Alan Sokal weighs in again thanks to Nick Brown who was troubled by the conclusion that
The mysteries of love, happiness, fulfilment, success, disappointment, heartache, failure, experience, random luck, environment, culture, gender, genes, and all the other myriad ingredients that make up a human life could be reduced to the figure of 2.9013.
It’s quite astonishing that Walker Percy, whom I’m currently reading, caught this in 1983, predating the Sokal Hoax by some 13 years.
By the 1970s and 1980s, self-help had mushroomed into a vast literary genre that encompassed everything from the secrets of material achievement to the new age promises of chakras, reiki and self-realisation.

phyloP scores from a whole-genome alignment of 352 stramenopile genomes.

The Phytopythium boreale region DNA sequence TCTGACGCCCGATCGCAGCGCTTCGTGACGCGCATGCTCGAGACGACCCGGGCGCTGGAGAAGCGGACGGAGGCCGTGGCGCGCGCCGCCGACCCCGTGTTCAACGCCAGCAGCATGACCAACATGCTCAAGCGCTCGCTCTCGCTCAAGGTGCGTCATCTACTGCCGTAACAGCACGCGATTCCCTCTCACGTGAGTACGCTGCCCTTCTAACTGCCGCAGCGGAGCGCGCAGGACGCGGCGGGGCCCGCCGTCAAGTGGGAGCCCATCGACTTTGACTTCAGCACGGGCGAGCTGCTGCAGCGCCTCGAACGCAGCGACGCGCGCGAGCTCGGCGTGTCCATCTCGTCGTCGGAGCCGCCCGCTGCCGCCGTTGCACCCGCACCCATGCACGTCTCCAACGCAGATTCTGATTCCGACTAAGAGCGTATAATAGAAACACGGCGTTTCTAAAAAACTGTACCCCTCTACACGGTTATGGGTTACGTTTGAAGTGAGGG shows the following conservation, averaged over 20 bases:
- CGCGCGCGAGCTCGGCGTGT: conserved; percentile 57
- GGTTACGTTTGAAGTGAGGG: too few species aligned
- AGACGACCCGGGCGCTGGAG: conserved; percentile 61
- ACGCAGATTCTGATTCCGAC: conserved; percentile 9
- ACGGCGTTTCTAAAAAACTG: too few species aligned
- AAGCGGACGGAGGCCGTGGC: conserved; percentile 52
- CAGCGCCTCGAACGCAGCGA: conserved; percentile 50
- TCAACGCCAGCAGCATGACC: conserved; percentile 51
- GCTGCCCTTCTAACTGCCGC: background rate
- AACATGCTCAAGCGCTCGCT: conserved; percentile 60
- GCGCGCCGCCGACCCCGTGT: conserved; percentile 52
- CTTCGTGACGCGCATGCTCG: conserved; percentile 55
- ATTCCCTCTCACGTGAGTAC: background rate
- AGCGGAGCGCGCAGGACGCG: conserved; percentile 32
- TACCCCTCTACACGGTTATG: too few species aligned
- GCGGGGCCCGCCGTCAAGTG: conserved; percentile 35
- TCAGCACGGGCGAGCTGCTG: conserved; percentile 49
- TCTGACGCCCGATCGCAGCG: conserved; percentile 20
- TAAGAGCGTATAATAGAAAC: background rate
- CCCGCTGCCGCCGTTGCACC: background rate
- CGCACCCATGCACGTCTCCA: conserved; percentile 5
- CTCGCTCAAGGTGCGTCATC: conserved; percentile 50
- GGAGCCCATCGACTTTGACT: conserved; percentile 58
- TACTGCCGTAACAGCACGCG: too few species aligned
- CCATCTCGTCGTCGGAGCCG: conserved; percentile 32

In Lost in the Cosmos: The Last Self-Help Book Percy writes:
Carl Sagan is right in ridiculing the absurd pseudosciences now so popular. He is admirable in his defense of science as a reliable and self-correcting method of attaining truth.
Yet the fact is that nowadays there is no piece of nonsense that will not be believed by some and no guru or radio preacher, however corrupt, who will not attract a following (p. 172).